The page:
I read cozy and historical mysteries, a bit of Paranormal/UF, and to mix it up, I read science and gardening books on occasion.
I've been in a WWII frame of mind lately and I had ordered this book a few months ago, so I snagged it from my Jenga-like TBR pile and cracked it open over the weekend.
I'm not a feminist by almost anybody's definition, but I've always been eager to read more about how women picked up and carried on when most of the country's men shipped off to fight. I grew up hearing stories about war time from my mother and she tended to put a glamorous spin on things. This book did nothing to dispel that aura of glamor, although it does introduce a vast quantity of mud (mud has a big role in this book). Also, and I can't say exactly why, but I didn't feel at all like I was reading a book specifically about women and their roles in the war. It felt much more like a book about a historical period/event that just happened to have a whole lot of women in it.
The book chronicles the creation, from farmland to city, of Oak Ridge, Tennessee - the city that didn't exist. Built for only one purpose - to enrich uranium for the development and production of the world's first atomic bombs. The author doesn't pull punches; the government of the time comes out looking more bumbling than heroic a good deal of the time, even while succeeding. But it is a fascinating look at how one country pulled together tens of thousands of people scattered in various locations, each working towards one goal - a goal they knew nothing about. If nothing else it's probably history's best display of successful compartmentalism and what a strong sense of patriotism can accomplish.
I enjoy a narrative voice when reading history, and I really looked forward to hearing the stories these women had to tell. But the author could have done a much better job weaving everything into a cohesive whole. She alternates between what is happening at Oak Ridge and a history of the development of nuclear fission - but the times are completely off. The reader will be reading about Oak Ridge in 1943, for example, and then finds themselves suddenly thrust into a narrative of the discovery of atom division in the 1930's. For me, this really ruined the flow. It might have perhaps made for a more graceful read to write about the development of nuclear fission up to the point of Oak Ridge's creation in a prologue, then interleave the development of fission/atomic weapons with the development of Oak Ridge in tandem.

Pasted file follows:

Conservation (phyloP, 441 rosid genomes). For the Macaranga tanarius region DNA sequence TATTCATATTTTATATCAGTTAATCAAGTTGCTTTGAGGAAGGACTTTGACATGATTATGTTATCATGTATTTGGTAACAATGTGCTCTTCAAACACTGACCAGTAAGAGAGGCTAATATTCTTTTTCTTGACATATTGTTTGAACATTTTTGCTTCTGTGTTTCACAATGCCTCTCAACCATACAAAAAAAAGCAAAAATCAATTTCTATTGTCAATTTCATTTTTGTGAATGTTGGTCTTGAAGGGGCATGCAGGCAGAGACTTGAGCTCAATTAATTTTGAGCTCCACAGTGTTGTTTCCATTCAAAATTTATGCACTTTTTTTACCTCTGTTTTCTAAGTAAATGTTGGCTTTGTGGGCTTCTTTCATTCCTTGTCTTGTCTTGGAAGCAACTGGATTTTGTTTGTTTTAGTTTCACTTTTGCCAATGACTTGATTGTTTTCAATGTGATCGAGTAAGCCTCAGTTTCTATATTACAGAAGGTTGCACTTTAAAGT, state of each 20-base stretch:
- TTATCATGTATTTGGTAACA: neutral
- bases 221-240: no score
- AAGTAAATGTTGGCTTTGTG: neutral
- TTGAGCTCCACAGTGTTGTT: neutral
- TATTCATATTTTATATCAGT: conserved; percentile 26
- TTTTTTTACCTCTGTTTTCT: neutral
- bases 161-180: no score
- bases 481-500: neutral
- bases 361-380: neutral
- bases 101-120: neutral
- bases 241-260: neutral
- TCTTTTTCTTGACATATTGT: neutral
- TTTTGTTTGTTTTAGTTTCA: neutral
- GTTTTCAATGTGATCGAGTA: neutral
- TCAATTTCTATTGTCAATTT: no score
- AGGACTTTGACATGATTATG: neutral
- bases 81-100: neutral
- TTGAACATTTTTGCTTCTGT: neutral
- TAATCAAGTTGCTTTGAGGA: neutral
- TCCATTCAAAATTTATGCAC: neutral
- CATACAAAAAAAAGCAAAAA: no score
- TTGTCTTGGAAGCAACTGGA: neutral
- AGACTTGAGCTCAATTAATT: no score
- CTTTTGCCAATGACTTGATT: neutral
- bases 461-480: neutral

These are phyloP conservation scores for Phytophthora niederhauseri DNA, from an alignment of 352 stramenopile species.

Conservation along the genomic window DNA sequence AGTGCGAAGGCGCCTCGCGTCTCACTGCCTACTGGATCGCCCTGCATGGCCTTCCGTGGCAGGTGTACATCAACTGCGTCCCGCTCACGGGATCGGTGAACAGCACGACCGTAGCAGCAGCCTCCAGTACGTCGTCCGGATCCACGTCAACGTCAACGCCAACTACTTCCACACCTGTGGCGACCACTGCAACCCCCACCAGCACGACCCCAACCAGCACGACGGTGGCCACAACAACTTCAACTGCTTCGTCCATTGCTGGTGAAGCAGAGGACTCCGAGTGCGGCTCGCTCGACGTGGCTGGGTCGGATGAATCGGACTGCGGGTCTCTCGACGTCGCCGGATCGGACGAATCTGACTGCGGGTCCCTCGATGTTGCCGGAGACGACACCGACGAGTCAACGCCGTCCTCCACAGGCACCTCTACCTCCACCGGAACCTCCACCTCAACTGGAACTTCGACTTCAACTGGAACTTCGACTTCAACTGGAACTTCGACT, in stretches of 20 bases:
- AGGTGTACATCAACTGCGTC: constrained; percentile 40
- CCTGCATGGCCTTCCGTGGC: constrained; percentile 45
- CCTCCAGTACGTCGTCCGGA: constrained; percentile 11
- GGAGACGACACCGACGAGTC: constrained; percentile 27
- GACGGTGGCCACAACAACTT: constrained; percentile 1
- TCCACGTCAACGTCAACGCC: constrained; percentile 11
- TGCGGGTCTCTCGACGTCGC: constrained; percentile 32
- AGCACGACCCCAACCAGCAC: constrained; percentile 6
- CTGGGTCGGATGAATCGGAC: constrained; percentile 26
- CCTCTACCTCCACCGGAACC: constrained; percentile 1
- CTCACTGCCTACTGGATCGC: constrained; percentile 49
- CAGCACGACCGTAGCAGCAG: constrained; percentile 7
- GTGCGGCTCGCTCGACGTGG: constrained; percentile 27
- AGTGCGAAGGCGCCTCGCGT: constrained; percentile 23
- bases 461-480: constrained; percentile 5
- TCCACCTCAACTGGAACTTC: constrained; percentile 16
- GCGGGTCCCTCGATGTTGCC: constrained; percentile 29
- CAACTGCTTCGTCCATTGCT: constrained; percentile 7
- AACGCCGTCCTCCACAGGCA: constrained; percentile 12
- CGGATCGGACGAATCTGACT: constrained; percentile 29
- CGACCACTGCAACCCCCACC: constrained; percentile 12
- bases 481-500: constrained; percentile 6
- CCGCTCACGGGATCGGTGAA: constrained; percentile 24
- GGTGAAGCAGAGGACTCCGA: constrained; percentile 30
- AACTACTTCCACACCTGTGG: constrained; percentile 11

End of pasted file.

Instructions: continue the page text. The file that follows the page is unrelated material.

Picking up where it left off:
The other thing I found jarring was the way she sometimes skipped from woman to woman at odd places. This might have been exacerbated by my struggles to keep each woman straight in my head (luckily the author had a "cast of characters" section at the very beginning of the book which helped a lot). An example that comes readily to mind is a section towards the end of the book. The author leaves off the story of one woman while she is at the top of the Empire State building. She then goes on with other stories for so long that when she returns to her, I've completely forgotten she's the one on top of the Empire State building. It felt a bit like it was originally all one continuous flow of text, and at some point a whole other section was inserted in the middle. This happens a couple of times throughout the book and it ended up feeling jarring and jerky instead of a smooth read.
Those things aside, it was an interesting read and I found myself invested in the women about whom the author wrote. I think the author had a lot of information to work with, a lot of facts that felt important and not enough space to expound upon them. While not my favourite non-fiction read this year, I'd recommend it to anyone interested in history, women's history, or WWII.